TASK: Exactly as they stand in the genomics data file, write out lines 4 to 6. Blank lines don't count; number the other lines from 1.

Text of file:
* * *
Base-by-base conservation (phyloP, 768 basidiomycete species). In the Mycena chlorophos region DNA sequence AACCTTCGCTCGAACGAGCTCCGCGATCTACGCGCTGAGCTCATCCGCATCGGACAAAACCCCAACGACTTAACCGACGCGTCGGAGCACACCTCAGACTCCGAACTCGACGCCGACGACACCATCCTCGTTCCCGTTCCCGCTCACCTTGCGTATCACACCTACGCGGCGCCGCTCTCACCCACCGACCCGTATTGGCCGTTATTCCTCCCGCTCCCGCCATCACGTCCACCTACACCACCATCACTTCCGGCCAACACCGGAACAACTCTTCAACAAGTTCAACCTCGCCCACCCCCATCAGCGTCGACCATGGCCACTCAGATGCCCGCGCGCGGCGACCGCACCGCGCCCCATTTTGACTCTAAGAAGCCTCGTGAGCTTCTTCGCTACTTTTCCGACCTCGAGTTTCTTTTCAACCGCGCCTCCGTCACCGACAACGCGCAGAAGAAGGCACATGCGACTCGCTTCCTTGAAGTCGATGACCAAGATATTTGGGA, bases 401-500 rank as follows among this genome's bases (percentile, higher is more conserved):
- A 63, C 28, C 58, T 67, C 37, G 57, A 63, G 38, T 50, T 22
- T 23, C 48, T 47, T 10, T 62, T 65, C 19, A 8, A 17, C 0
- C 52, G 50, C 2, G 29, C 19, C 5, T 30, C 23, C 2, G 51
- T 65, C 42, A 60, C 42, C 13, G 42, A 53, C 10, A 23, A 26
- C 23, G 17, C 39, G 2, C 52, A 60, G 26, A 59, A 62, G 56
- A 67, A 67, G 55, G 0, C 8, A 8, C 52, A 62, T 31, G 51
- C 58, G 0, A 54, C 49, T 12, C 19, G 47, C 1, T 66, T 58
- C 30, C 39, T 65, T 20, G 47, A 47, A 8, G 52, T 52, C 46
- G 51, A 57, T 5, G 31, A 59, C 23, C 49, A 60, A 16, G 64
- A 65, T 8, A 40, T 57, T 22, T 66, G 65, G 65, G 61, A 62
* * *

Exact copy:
- C 52, G 50, C 2, G 29, C 19, C 5, T 30, C 23, C 2, G 51
- T 65, C 42, A 60, C 42, C 13, G 42, A 53, C 10, A 23, A 26
- C 23, G 17, C 39, G 2, C 52, A 60, G 26, A 59, A 62, G 56